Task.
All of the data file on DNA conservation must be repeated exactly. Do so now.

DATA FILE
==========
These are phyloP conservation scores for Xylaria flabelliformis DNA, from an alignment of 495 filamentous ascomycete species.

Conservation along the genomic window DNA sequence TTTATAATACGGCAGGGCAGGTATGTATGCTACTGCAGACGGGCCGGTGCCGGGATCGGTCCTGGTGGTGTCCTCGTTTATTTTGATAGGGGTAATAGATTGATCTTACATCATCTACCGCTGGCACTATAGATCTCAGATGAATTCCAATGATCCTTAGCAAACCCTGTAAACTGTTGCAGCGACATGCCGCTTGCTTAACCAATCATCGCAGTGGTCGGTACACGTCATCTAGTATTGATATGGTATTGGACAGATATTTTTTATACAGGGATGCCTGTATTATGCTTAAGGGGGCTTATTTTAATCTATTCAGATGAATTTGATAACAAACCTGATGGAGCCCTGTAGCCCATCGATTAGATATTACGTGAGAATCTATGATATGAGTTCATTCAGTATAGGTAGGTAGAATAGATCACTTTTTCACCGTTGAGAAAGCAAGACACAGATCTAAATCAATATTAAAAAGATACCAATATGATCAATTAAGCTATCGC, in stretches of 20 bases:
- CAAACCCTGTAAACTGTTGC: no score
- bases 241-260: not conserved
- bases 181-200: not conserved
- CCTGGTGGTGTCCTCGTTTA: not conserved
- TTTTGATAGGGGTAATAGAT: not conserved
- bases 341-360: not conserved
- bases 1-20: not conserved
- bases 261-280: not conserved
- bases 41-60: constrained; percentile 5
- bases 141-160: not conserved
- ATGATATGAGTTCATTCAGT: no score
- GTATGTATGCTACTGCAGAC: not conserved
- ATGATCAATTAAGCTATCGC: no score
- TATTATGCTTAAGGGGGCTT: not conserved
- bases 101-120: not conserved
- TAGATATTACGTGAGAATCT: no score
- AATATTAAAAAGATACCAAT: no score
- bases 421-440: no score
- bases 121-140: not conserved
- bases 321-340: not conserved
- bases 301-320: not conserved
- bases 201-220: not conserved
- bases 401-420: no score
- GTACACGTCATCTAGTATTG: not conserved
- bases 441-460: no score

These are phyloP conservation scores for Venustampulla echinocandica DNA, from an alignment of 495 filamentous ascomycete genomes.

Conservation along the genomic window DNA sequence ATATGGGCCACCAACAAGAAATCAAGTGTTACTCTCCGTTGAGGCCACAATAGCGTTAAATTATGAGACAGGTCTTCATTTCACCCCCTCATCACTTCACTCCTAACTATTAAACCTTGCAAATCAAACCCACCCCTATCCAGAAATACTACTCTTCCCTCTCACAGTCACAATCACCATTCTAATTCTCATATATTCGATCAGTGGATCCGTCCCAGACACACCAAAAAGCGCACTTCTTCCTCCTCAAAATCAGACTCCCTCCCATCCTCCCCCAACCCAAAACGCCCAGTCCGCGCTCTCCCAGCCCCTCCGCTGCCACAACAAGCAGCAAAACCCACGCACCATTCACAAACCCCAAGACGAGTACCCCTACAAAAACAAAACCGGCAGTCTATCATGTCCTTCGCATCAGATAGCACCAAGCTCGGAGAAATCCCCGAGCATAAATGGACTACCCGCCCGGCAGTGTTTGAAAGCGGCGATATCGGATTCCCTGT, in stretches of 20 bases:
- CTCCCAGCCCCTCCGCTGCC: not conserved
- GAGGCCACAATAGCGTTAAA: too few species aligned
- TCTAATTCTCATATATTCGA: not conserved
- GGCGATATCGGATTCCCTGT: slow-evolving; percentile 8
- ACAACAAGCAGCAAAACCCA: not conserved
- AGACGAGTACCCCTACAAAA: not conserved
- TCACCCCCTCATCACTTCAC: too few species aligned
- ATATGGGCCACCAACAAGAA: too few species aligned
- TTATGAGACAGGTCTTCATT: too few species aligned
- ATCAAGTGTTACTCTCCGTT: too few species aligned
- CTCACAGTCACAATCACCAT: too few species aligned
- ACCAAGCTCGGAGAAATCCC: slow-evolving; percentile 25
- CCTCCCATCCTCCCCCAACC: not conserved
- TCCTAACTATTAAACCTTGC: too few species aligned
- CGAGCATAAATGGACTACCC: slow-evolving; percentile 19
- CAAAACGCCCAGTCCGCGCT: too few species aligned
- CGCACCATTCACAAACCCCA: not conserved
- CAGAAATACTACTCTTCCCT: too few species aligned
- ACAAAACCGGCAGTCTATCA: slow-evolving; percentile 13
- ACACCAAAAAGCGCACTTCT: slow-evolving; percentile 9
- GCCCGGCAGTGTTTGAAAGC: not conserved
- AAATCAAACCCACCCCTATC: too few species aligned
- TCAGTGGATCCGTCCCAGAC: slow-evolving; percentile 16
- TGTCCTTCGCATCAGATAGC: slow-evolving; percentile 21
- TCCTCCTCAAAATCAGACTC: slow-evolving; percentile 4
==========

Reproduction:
These are phyloP conservation scores for Xylaria flabelliformis DNA, from an alignment of 495 filamentous ascomycete species.

Conservation along the genomic window DNA sequence TTTATAATACGGCAGGGCAGGTATGTATGCTACTGCAGACGGGCCGGTGCCGGGATCGGTCCTGGTGGTGTCCTCGTTTATTTTGATAGGGGTAATAGATTGATCTTACATCATCTACCGCTGGCACTATAGATCTCAGATGAATTCCAATGATCCTTAGCAAACCCTGTAAACTGTTGCAGCGACATGCCGCTTGCTTAACCAATCATCGCAGTGGTCGGTACACGTCATCTAGTATTGATATGGTATTGGACAGATATTTTTTATACAGGGATGCCTGTATTATGCTTAAGGGGGCTTATTTTAATCTATTCAGATGAATTTGATAACAAACCTGATGGAGCCCTGTAGCCCATCGATTAGATATTACGTGAGAATCTATGATATGAGTTCATTCAGTATAGGTAGGTAGAATAGATCACTTTTTCACCGTTGAGAAAGCAAGACACAGATCTAAATCAATATTAAAAAGATACCAATATGATCAATTAAGCTATCGC, in stretches of 20 bases:
- CAAACCCTGTAAACTGTTGC: no score
- bases 241-260: not conserved
- bases 181-200: not conserved
- CCTGGTGGTGTCCTCGTTTA: not conserved
- TTTTGATAGGGGTAATAGAT: not conserved
- bases 341-360: not conserved
- bases 1-20: not conserved
- bases 261-280: not conserved
- bases 41-60: constrained; percentile 5
- bases 141-160: not conserved
- ATGATATGAGTTCATTCAGT: no score
- GTATGTATGCTACTGCAGAC: not conserved
- ATGATCAATTAAGCTATCGC: no score
- TATTATGCTTAAGGGGGCTT: not conserved
- bases 101-120: not conserved
- TAGATATTACGTGAGAATCT: no score
- AATATTAAAAAGATACCAAT: no score
- bases 421-440: no score
- bases 121-140: not conserved
- bases 321-340: not conserved
- bases 301-320: not conserved
- bases 201-220: not conserved
- bases 401-420: no score
- GTACACGTCATCTAGTATTG: not conserved
- bases 441-460: no score

These are phyloP conservation scores for Venustampulla echinocandica DNA, from an alignment of 495 filamentous ascomycete genomes.

Conservation along the genomic window DNA sequence ATATGGGCCACCAACAAGAAATCAAGTGTTACTCTCCGTTGAGGCCACAATAGCGTTAAATTATGAGACAGGTCTTCATTTCACCCCCTCATCACTTCACTCCTAACTATTAAACCTTGCAAATCAAACCCACCCCTATCCAGAAATACTACTCTTCCCTCTCACAGTCACAATCACCATTCTAATTCTCATATATTCGATCAGTGGATCCGTCCCAGACACACCAAAAAGCGCACTTCTTCCTCCTCAAAATCAGACTCCCTCCCATCCTCCCCCAACCCAAAACGCCCAGTCCGCGCTCTCCCAGCCCCTCCGCTGCCACAACAAGCAGCAAAACCCACGCACCATTCACAAACCCCAAGACGAGTACCCCTACAAAAACAAAACCGGCAGTCTATCATGTCCTTCGCATCAGATAGCACCAAGCTCGGAGAAATCCCCGAGCATAAATGGACTACCCGCCCGGCAGTGTTTGAAAGCGGCGATATCGGATTCCCTGT, in stretches of 20 bases:
- CTCCCAGCCCCTCCGCTGCC: not conserved
- GAGGCCACAATAGCGTTAAA: too few species aligned
- TCTAATTCTCATATATTCGA: not conserved
- GGCGATATCGGATTCCCTGT: slow-evolving; percentile 8
- ACAACAAGCAGCAAAACCCA: not conserved
- AGACGAGTACCCCTACAAAA: not conserved
- TCACCCCCTCATCACTTCAC: too few species aligned
- ATATGGGCCACCAACAAGAA: too few species aligned
- TTATGAGACAGGTCTTCATT: too few species aligned
- ATCAAGTGTTACTCTCCGTT: too few species aligned
- CTCACAGTCACAATCACCAT: too few species aligned
- ACCAAGCTCGGAGAAATCCC: slow-evolving; percentile 25
- CCTCCCATCCTCCCCCAACC: not conserved
- TCCTAACTATTAAACCTTGC: too few species aligned
- CGAGCATAAATGGACTACCC: slow-evolving; percentile 19
- CAAAACGCCCAGTCCGCGCT: too few species aligned
- CGCACCATTCACAAACCCCA: not conserved
- CAGAAATACTACTCTTCCCT: too few species aligned
- ACAAAACCGGCAGTCTATCA: slow-evolving; percentile 13
- ACACCAAAAAGCGCACTTCT: slow-evolving; percentile 9
- GCCCGGCAGTGTTTGAAAGC: not conserved
- AAATCAAACCCACCCCTATC: too few species aligned
- TCAGTGGATCCGTCCCAGAC: slow-evolving; percentile 16
- TGTCCTTCGCATCAGATAGC: slow-evolving; percentile 21
- TCCTCCTCAAAATCAGACTC: slow-evolving; percentile 4